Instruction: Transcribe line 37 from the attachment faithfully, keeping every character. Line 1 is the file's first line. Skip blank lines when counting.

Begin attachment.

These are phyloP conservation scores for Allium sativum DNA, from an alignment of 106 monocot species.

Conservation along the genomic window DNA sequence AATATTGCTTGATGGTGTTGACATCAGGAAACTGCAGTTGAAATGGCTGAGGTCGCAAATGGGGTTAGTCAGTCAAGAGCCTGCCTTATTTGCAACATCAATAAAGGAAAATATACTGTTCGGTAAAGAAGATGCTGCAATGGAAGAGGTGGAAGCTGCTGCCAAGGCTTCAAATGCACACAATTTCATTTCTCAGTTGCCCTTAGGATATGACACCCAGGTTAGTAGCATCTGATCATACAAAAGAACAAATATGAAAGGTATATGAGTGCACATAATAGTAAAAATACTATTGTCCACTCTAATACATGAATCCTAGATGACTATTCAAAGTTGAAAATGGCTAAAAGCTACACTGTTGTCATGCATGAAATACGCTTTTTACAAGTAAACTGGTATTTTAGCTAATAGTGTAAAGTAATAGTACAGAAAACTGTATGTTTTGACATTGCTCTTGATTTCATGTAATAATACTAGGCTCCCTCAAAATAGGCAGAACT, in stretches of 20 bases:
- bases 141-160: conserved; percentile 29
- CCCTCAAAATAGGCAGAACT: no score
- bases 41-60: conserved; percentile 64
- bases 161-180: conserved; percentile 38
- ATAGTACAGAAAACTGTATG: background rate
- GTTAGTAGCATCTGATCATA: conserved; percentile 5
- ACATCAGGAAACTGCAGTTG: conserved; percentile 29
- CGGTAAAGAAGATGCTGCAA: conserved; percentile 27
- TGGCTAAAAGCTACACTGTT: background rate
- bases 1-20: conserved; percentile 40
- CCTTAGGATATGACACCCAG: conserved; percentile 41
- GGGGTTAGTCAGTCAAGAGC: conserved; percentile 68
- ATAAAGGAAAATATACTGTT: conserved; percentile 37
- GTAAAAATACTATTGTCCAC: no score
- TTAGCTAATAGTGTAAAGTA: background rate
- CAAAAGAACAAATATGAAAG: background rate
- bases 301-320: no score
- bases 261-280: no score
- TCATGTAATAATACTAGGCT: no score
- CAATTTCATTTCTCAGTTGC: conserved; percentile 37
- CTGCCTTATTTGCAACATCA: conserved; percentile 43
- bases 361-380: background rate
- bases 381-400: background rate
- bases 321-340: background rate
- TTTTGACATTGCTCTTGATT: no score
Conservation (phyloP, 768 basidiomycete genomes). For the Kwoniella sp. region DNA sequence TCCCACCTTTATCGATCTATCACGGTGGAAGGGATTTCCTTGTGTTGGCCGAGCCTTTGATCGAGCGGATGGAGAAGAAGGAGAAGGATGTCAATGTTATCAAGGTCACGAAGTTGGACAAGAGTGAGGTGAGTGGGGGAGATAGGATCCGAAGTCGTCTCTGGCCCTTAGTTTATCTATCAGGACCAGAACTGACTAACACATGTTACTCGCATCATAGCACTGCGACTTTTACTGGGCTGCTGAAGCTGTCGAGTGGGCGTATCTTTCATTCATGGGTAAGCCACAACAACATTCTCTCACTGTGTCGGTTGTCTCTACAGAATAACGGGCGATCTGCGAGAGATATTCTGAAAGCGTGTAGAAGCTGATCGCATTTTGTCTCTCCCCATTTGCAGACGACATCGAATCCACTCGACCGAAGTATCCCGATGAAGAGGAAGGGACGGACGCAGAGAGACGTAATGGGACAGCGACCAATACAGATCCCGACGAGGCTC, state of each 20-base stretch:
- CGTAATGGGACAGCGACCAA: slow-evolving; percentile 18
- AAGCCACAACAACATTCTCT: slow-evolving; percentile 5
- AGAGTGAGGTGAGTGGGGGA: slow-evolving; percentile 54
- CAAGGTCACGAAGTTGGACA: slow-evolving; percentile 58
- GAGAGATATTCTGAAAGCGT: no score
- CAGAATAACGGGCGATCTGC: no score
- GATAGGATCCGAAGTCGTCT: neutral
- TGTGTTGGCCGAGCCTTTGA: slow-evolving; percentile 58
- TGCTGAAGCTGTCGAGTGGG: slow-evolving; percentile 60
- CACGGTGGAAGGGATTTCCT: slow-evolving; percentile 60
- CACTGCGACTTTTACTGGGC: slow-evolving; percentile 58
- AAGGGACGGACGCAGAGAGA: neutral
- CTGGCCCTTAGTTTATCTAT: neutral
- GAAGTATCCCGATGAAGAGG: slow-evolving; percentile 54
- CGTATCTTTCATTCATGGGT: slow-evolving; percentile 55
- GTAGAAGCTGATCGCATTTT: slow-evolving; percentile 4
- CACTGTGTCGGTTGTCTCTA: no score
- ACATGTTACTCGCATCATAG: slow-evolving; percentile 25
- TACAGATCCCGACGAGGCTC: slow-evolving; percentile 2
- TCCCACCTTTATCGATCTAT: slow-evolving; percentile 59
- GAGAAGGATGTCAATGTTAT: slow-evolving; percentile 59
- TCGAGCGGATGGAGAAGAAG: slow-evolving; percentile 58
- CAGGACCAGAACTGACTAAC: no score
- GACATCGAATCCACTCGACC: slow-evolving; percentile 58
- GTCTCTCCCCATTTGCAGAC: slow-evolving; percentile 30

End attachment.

- TGCTGAAGCTGTCGAGTGGG: slow-evolving; percentile 60